Lavelle Networks’ tech makes enterprise communication faster and cheaperVishal Krishna
Bengaluru-based Lavelle Networks offers a network-as-a-service subscription-based product to help companies port their data and apps across different cloud service providers.
Imagine driving the Mercedes GLC-220D, which has the Mbrace app that connects you to the retail ecosystem in every suburb and vicinity you travel in. The Narrow AI-based algorithms allow the user to connect with the telematics unit, which in turn interacts with multiple cloud/telecom operators. The system dynamically decides to provision what is important for the consumer while driving, keeping safety the highest priority. These multiple nodes across retailers, cloud and internet providers, car manufacturers and dealers are connected by Lavelle Networks.
The technology stitches multiple networks in an organisation and allows the seamless flow of data across the organisation. This gives more power to customer engagement and the cash management processes in an organisation.
A company like Mercedes or BMW will be handling thousands of dealers across the world; each of them will be on multiple cloud networks.
Going back to the example of the automobile company, when the sales team logs into a CRM application that needs to be reported to the head office, both teams will be connected by points of presence (PoPs) in public cloud networks in South Africa and Mumbai. The entire communication is managed by Lavelle without any disruption. If one PoP fails, it can always connect to another in Bengaluru or in Namibia to keep the conversation going.
The technology Lavelle has built creates multiple PoPs by using public cloud networks across the world and makes enterprise communication faster and cheaper.
This summer, the company signed an agreement with one of the largest ecommerce companies in the country to run its nationwide sales over 150 warehouse locations.
Karthik Madhava, Co-founder of Lavelle Networks, says: “Each of their warehouses was on different networks and during a sale, period bills were provisioned manually with delays in presenting a real-time single view of the day’s sales.”
The stitched-up network allowed the ecommerce company to provision tasks for its warehouse managers to execute bill cycles on a real-time basis rather than consolidating everything by the end of the day.
How do they differ from traditional networks?
If one went to a traditional network provider, say Reliance or Tata, they would take two months or more to provision a centre as they will configure a network stack that sits on the premise of each location. These individual stacks do not communicate with other centres of the organisation, which may also be on other networks like Airtel or Vodafone.
What more you need is a network integrator to set up all stacks across locations, who will charge consulting plus integration charges. This cost may run into millions because these are Cisco and Juniper Networks boxes. But, Lavelle Networks software uses a self-serve box – about 50 cm by 50 cm – that is shipped to every location of the enterprise. All the administrator has to do is connect the internet port – of the remote centre – to the Lavelle box. The software immediately integrates the communication of the entire organisation where their box has been plugged regardless of the communications network that one is operating on.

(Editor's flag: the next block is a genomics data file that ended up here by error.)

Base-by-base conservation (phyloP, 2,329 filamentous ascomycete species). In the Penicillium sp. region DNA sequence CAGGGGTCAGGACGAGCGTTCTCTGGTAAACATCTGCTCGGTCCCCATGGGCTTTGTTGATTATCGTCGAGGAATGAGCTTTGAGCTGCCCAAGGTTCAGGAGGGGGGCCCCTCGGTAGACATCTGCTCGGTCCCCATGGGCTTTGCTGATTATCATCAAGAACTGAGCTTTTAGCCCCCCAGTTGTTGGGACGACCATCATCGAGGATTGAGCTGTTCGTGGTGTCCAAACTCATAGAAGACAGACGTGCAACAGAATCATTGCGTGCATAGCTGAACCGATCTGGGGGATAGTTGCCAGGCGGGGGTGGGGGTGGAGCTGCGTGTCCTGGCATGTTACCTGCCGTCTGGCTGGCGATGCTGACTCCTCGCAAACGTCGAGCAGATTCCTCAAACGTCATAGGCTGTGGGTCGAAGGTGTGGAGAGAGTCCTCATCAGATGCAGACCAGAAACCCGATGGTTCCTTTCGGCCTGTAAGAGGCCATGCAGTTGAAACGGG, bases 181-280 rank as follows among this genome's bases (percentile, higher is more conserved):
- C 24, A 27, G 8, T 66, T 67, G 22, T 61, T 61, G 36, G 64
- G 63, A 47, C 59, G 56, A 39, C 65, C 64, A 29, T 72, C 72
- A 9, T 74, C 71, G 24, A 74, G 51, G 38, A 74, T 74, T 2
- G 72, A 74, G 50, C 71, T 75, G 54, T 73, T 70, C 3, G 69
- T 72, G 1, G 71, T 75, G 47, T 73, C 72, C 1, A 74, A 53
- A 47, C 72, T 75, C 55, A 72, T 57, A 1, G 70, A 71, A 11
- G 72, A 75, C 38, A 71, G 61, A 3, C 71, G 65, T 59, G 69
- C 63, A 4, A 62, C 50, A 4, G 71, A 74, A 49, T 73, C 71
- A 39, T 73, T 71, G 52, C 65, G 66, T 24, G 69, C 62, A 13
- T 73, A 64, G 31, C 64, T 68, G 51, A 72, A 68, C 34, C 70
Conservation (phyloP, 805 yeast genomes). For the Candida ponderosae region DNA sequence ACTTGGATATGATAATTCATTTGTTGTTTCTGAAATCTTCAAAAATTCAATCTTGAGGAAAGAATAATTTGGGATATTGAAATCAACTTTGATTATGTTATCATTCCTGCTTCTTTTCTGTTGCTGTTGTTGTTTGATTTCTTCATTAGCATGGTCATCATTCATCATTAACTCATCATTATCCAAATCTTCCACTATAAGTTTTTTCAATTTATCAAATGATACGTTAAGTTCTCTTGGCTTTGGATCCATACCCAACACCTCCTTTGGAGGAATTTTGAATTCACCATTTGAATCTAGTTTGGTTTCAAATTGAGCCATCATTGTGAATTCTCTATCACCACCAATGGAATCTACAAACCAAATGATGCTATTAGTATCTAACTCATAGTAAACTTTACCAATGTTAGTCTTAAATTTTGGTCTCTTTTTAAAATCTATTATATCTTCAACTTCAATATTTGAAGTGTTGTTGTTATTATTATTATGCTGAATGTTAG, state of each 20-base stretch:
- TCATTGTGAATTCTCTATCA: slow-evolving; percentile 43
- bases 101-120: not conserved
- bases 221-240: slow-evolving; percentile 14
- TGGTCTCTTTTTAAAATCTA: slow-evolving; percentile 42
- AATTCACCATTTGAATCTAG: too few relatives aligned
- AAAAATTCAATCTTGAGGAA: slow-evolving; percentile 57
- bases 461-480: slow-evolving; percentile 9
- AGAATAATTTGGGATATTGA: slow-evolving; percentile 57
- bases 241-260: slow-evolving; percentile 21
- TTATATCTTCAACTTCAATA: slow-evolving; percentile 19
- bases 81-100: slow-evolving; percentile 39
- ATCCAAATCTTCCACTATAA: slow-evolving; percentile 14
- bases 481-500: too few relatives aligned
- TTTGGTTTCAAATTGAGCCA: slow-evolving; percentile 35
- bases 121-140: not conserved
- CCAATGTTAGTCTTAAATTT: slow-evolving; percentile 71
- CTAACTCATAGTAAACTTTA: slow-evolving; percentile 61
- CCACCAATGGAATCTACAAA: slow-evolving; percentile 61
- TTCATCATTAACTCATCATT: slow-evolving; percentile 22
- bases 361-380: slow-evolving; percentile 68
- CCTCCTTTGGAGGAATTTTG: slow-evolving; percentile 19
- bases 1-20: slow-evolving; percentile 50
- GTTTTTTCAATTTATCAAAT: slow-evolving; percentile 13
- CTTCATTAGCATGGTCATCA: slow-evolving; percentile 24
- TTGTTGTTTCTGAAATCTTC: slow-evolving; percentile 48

Lavelle is funded by IdeaSpring Capital, which has boosted the company with a $500,000 investment.
Naganand Dorswamy, founder of IdeaSpring Capital, says: “The company’s tech is not only disruptive but is taking on an industry that has been dominated by incumbent legacy players. The software stack, which integrates multiple networks, is the USP of this company.”
The company has signed deals with several retailers in India and its annual revenue run rate is heading towards $1 million.
In the beginning
It all began at a coffee shop on Lavelle Road in Bengaluru when Karthik Madhava and Shyamal Kumar worked for a technology company. They realised that there was no new-age networking company that used the cloud and software to deliver high-speed enterprise networking.
“We wanted to build a technology and product company with the unique identity of Bangalore,” says Shyamal, Co-founder of Lavelle Networks.
Just as Cisco and Juniper identify themselves with innovation in the Bay Area – Cisco is from San Francisco, while Juniper was named after juniper trees found all over Silicon Valley – Lavelle Networks pays homage to Bangalore’s innovativeness.
Shyamal is a 1999 BITS Pilani graduate, while Karthik graduated from University of Mysore in 2000. The two dealt in networking technology for over 15 years before the entrepreneurial bug bit them in 2015. When enlightenment struck them one day in a coffee shop on Lavelle Road, famed for its urbane restaurants and British heritage, the duo put down their idea on a piece of paper and soon made a trip to the Bay Area in the US to pitch their idea to prospective clients.
Today, two years on, Lavelle is an extremely valuable company in Indian innovation, working towards the future of enterprise network management.